Sacred Estrangement analyzes certain works by important American writers and thinkers in the context of the "rhetoric of conversion." Such analysis is especially valuable because it provides a reliable index of the relationship between the self and larger communities. Traditionally, "conversion" has served a socializing function, signifying that one has come into alignment with certain linguistic, behavioral, and cultural expectations. The socialization process is particularly apparent in the Christian conversion narratives of the seventeenth through nineteenth centuries: by publicly testifying to a conversion experience, believers became empowered members, not only of God's elect community but also of a local population.
As modern autobiography developed in the eighteenth and nineteenth centuries, the Christian pattern was secularized and individualized. Conversion became a model for many kinds of psychological change. With the coming of the twentieth century, however, the authors upon whom Peter Dorsey focuses, including William and Henry James, Henry Adams, Edith Wharton, Ellen Glasgow, Zora Neale Hurston, and Richard Wright, radically revised conversion rhetoric. If conversion had traditionally linked the search for illumination with the search for a defined social role, these writers increasingly used conversion as an index of estrangement from mainstream America.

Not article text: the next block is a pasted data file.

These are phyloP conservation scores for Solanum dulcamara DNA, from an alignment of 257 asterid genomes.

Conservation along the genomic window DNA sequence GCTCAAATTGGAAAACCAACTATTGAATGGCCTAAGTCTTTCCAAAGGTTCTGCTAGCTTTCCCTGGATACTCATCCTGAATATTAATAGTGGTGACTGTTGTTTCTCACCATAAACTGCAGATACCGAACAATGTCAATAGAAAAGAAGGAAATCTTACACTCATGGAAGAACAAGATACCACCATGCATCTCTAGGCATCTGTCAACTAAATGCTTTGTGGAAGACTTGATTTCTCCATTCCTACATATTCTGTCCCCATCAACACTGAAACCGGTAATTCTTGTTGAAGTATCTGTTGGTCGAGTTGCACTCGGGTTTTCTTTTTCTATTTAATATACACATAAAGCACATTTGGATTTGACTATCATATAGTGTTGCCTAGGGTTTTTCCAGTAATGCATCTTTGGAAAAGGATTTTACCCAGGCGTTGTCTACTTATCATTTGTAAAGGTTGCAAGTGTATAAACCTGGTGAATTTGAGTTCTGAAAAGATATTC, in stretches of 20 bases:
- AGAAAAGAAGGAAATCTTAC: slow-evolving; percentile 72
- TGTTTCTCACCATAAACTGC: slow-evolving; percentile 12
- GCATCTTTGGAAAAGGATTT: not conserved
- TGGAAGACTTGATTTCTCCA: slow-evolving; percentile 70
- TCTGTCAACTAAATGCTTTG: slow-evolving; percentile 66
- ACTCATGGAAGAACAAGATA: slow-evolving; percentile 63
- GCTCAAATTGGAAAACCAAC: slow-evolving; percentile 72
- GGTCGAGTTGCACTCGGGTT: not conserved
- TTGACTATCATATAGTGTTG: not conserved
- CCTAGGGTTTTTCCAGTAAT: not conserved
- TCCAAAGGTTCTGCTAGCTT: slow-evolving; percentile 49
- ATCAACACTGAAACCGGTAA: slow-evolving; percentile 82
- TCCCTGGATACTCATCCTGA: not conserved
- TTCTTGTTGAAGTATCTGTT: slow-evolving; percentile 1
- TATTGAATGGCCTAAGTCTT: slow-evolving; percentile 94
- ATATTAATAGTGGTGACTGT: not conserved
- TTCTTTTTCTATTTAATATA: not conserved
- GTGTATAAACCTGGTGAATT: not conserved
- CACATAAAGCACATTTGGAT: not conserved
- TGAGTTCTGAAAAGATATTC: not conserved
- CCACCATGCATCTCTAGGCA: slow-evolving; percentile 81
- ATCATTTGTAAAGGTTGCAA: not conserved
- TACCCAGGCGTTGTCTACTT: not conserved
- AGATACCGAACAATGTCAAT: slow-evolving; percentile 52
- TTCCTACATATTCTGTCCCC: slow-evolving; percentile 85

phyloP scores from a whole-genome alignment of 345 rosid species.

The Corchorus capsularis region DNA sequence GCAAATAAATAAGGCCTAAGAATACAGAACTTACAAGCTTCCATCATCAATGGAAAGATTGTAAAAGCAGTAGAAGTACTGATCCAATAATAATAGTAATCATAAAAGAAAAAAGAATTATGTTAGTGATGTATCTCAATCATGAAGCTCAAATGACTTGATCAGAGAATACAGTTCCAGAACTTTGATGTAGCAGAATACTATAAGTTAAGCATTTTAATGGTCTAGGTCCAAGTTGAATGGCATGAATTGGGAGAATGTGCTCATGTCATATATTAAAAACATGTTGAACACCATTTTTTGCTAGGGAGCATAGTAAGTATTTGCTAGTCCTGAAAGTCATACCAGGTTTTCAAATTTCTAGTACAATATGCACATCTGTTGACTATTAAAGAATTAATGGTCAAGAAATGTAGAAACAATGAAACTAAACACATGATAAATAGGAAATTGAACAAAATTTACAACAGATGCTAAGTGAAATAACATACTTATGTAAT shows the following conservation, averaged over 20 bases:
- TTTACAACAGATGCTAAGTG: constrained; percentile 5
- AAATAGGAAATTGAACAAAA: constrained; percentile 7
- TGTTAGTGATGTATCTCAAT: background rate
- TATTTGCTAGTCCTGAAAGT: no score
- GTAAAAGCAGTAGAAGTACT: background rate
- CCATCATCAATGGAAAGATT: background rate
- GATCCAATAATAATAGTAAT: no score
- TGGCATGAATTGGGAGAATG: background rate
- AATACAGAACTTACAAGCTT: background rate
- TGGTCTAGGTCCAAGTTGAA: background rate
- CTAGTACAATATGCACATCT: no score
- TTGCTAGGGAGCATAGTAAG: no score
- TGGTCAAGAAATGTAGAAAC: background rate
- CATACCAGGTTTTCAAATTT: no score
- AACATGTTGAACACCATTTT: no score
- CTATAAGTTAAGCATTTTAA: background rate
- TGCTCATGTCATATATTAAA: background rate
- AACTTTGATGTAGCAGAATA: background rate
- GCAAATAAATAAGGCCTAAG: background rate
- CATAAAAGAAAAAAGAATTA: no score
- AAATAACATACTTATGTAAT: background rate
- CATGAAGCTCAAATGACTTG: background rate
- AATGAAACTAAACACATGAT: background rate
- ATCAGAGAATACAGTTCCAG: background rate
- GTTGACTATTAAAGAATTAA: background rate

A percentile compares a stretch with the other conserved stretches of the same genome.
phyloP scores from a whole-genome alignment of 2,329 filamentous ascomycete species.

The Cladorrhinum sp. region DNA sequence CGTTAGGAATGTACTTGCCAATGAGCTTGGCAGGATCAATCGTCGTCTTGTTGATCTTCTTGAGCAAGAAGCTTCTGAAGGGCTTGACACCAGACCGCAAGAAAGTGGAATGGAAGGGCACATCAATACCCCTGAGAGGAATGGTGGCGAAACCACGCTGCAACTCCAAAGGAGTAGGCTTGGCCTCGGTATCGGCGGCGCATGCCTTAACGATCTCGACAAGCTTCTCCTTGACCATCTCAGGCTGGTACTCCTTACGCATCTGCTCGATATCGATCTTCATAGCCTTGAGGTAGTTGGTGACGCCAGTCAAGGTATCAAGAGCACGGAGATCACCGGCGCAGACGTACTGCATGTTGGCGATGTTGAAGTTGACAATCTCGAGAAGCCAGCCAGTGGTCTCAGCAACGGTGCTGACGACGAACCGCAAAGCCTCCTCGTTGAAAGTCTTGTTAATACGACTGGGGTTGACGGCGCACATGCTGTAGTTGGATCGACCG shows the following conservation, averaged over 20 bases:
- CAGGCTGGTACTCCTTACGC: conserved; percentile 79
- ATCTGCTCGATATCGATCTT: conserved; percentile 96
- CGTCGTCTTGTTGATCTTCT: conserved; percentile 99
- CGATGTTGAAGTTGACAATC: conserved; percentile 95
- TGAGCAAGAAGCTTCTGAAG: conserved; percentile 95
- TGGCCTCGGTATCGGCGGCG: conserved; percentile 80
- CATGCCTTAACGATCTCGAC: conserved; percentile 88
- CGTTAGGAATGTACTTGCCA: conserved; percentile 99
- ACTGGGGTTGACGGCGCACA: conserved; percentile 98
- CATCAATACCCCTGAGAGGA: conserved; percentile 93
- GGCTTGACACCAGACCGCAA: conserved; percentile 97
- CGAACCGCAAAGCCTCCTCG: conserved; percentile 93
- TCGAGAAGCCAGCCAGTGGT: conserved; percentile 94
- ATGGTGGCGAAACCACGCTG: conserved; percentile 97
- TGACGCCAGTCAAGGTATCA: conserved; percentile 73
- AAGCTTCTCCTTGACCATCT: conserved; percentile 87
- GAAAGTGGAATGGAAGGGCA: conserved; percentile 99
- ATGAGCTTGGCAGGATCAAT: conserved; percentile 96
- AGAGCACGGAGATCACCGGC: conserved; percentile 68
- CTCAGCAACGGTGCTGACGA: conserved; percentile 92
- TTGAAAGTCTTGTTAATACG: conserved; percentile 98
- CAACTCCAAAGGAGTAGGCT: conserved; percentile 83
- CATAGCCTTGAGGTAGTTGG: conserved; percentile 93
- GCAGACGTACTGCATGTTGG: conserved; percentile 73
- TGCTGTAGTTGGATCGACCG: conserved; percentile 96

Dorsey documents this profound change in the way American intellectuals defined the "self," not in terms of personal orientation toward or away from a given community, but as a resistance to such an orientation altogether, as if social forces by their "nature" were a threat to personal identity.